My first anniversary of working with Squixa passed recently and I began to reflect on just how much working with an entirely unfamiliar technology stack has been different from working with the Microsoft platform, and how it has been different when compared to my initial expectations.
In the early weeks into the new job I began writing down the names of tools and technologies that I was learning each day but it quickly reached more than 50 long and I stopped updating it. Looking back at that list now, it has become a list of things I use every day, most have formed muscle memories, many I have read the source code for, and a number I have submitted patches to for bug-fixes or enhancements.
On the Microsoft platform I was a regular user and contributor to open-source projects on CodePlex and GitHub and more often than not I trusted .NET Reflector over documentation to better understand how some component should work. Over in *nix land though, source code is unavoidable, sadly sometimes as an alternative to documentation, but more often simply as the preferred distribution method. I’ve certainly read a lot more source code each week than I have previously, and in a wider variety of languages, and although it is sometimes tedious it has also taught me a lot. It’s not just developers that need a compiler installed but any user looking outside what their favourite *nix-flavour packages for them.
I was never particularly bothered by the lack of system package manager on Windows even though I’d heard its absence was oft-maligned by *nix folk. Having used a package manager in anger now, I can both appreciate just how much effort it saves when trying to automate machine provisioning but also found that there are many challenges with version pinning and when one’s chosen distribution does not stay current with new software releases. I’m sure the new Windows 10 PackageManagement (formerly OneGet) will be an awesome step forward for Microsoft in this space.
I wrote a lot of PowerShell before I changed jobs and I revelled in the language’s ability to work with objects and APIs. The typical shell in *nix lacks this but I’ve rarely had to deal with objects or APIs in my new job. Here Everything is a file and normally a plain-text file at that and so languages focused on text manipulation instead are ample. Configuration management systems end up spending most of their time overwriting files generated from templates instead of trying to interact with an API in some idempotent manner. Personally though, dealing with pattern matching and character- or field-offsets still feels too brittle and harder to re-comprehend later.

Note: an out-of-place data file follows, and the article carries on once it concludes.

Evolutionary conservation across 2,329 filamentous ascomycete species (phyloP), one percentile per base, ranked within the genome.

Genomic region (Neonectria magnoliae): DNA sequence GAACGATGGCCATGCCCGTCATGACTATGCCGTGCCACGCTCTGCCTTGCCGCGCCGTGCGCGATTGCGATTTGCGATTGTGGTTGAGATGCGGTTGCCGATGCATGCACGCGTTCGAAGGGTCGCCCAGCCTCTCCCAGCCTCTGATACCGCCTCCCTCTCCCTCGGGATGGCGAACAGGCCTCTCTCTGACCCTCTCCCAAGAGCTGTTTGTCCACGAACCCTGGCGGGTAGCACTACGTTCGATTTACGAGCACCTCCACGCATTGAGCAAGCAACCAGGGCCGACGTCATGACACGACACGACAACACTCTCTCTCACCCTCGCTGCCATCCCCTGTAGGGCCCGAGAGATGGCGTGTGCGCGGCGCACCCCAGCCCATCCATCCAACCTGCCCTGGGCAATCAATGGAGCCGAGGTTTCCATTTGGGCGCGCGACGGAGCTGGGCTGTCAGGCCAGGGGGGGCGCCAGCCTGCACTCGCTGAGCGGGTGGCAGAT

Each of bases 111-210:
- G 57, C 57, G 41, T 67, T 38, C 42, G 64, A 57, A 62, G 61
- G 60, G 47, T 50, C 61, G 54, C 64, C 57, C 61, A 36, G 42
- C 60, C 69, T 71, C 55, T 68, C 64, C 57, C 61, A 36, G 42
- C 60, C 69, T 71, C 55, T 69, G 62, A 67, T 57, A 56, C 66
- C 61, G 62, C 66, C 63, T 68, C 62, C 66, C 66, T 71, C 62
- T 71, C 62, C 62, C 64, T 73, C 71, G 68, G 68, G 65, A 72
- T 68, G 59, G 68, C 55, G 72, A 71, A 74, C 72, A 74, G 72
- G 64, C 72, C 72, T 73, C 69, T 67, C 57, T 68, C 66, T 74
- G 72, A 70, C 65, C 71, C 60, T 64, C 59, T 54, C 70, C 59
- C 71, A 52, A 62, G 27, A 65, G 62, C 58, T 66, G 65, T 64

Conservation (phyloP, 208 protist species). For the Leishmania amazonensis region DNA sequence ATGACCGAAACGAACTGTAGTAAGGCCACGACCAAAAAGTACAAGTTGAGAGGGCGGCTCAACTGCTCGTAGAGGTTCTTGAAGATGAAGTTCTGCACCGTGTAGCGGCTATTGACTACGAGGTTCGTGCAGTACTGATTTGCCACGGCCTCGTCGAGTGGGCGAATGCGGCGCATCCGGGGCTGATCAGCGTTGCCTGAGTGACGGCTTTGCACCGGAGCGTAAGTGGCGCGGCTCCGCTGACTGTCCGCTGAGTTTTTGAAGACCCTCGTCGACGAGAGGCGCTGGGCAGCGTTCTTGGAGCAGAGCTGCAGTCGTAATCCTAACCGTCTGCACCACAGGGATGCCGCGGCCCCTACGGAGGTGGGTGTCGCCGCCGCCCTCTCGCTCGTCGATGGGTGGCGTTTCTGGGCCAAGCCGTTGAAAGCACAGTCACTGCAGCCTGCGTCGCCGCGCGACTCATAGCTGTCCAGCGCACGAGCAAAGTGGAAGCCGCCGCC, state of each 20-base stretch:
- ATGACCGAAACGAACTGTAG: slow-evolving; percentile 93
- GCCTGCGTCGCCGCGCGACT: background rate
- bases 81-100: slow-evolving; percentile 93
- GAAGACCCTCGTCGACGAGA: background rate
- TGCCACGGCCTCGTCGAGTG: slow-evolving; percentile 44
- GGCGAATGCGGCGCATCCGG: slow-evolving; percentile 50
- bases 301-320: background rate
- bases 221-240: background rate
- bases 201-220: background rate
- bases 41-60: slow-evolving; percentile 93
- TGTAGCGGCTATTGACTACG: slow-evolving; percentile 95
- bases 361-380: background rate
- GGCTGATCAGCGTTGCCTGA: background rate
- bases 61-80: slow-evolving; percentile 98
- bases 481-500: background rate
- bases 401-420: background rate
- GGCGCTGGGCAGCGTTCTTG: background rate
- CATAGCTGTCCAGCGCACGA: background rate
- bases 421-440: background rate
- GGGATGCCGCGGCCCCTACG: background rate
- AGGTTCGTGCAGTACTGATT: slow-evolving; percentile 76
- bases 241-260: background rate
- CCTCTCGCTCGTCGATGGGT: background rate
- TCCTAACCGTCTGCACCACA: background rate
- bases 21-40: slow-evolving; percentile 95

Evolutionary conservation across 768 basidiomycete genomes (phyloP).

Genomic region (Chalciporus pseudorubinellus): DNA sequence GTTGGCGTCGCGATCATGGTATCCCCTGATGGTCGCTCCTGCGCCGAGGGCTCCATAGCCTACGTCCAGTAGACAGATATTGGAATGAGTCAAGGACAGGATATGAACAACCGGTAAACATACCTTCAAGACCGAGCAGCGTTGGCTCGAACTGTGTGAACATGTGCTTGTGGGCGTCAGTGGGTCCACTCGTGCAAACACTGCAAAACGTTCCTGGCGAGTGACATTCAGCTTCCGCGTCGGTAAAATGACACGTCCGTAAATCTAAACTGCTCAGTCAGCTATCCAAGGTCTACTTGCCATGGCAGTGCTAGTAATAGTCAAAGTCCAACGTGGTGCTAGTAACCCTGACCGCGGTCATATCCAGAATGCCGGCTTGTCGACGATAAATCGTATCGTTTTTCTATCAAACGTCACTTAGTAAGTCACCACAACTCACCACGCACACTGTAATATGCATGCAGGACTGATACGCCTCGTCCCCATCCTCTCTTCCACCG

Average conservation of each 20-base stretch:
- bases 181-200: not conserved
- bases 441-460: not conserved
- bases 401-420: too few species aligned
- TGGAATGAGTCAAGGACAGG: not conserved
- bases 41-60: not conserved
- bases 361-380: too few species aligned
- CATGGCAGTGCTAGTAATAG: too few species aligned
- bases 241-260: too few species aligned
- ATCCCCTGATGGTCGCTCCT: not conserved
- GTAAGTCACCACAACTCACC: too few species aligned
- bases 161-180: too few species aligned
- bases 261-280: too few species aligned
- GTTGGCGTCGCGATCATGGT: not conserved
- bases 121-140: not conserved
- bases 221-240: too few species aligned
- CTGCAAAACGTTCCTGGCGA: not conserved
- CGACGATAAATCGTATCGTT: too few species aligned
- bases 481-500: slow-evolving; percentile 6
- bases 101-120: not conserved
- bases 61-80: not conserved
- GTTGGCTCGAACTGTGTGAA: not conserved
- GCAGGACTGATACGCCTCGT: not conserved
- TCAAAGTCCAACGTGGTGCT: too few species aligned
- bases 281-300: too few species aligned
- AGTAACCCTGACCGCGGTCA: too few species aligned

There are some popular applications in Linux doing some really awesome tricks. One favourite example is the nginx web server which can upgrade its binary, launch a new version of itself, hand-over existing connections and listening sockets and never drop a packet. It’s not that things like this are not achievable on the Windows platform, it’s just that for some unknown reason, nobody is doing it. While Microsoft is still fighting hard against a “just restart it” culture to avoid unnecessary down-time, Torvalds recently merged live kernel patching in Linux.
Ultimately though all the problems are the same across both platforms. You need to make sure you understand exactly what each application needs access to so you can constrain it to the least possible privileges – but not everyone does. You hit resource limits on process counts, file handles, network connections, etc but at different thresholds. You’re susceptible to the same failure conditions but they often have different failure modes, and rarely the one you would have preferred.
For every difference, there are double the similarities. The platforms have different driving principles guiding which solution to prefer for a given problem, but neither is necessarily better, simply idiomatic. At this point I’m expecting that I’ll continue to use whichever platform my current project requires without any favouritism and hopefully be switching back and forth enough to stay abreast of the latest developments on each.